What should I do with my tax refund?
Tax season is one of the most dreaded times of the year but one thing that could makes things much better, is a nice tax refund.
Millions of us each year get a pretty good chunk of change back from the IRS, but what should we do with all that cash once we have it? Here are three things you can do to make the most out of what might be the most you'll get at one time all year long.
The first thing you can do with that tax refund is get a jump start on that emergency fund. I think if you ask most people, they would say that they want to do a better job of saving, but, as life typically does, it can get in the way. But a tax refund is a really good place to kind of jump start and get that emergency fund started for the first time. Now, I know, this sounds really boring. No one is really excited about starting a savings account but I think the pandemic has shown us just how important it is to have a strong emergency fund in place. Now, the typical rule of thumb for an emergency fund is you want to set aside six to twelve months of your mandatory expenses. These are the expenses that you'll have to pay each and every month, regardless of what's going on. Your rent or mortgage, your insurance, food, utilities, these things have to happen regardless of what you have going on. You want to set aside six months of this because it allows you to cover big, unexpected hits to your income, things like a loss of a job or a big expense that you didn't see coming. And the IRS makes it really easy to split your refund into direct deposit and you can split it into up to three bank accounts. So make sure you do that, and set aside a portion of that refund into a savings account to get that emergency fund started.
Thing number two that you can do with your tax refund, attack your debt. With debt, your worst enemy is really going to be the interest that they charge you and every dollar that you pay towards your debt is one less dollar that's sitting there recurring interest. And your tax refund can be a huge help in putting a nice dent in that debt, especially on that high interest debt on things like credit cards and with credit cards, interest rates can easily exceed 20 percent. And what makes this really dangerous, is that this interest compounds and that means they charge you interest on the interest they charge you the previous month, so you can see how this can really build and grow out of control.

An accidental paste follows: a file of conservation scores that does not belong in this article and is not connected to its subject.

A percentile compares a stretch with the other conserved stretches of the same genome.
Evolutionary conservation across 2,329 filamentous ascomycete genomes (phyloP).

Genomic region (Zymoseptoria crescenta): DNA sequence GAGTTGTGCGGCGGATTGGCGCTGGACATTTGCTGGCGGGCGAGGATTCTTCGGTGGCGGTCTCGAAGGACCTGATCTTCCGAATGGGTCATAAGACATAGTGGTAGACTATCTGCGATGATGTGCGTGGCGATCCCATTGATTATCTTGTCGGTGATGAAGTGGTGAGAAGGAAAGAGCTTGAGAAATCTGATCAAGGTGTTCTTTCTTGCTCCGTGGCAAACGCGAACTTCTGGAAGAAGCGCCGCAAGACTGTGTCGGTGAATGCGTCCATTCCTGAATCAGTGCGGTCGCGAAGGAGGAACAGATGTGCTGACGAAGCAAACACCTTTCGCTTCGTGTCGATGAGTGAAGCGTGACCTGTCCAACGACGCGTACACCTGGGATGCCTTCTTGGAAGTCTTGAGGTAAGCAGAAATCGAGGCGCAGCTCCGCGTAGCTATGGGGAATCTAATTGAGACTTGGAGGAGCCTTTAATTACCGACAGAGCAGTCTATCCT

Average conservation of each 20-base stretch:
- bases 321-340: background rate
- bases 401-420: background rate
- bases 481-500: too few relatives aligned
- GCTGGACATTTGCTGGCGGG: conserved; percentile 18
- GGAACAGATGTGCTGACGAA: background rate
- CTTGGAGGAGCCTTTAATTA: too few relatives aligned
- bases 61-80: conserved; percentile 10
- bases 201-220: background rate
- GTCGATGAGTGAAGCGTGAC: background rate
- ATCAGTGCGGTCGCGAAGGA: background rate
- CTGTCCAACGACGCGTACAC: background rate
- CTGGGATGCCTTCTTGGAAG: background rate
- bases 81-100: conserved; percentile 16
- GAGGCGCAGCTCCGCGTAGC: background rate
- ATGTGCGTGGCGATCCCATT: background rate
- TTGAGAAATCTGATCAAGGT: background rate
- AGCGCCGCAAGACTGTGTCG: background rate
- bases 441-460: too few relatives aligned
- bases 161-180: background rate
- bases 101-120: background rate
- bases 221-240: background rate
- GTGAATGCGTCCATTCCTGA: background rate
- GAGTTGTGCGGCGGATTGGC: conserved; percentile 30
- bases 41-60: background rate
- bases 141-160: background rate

So for example, if your interest rate is 20 percent on your credit card, every $100 of debt means that over the course of a year, you recue $20 in interest. If you have a $1,000 in debt, this would mean more than $200 in interest each year. So as you can see, putting a good portion of your tax refund towards debts can be one of the most impactful things that you can do with your tax refund.
Last but not least, the last thing you can do with your tax refund is start or at least get ahead on investing. You can use your refund to open up an IRA or at the very least increase your contributions toward your 401K plan. Investing can be one of those things that can feel intimidating and scary at times, but it really is one of the best tools that we have available to reach that goal of retiring. And using a portion of your refund to open an IRA, which is an individual retirement account, it can be the moment that you can choose to go from being just a savor to being an investor. So, if you receive a refund this year, make sure your use it to take on one of these three areas.
Starting an emergency fund, getting that foundation in place, paying down debt, especially high interest debt, or becoming an investor for the first time. Because no matter which on of these things that you choose, you'll be putting yourself in a much, much better place financially.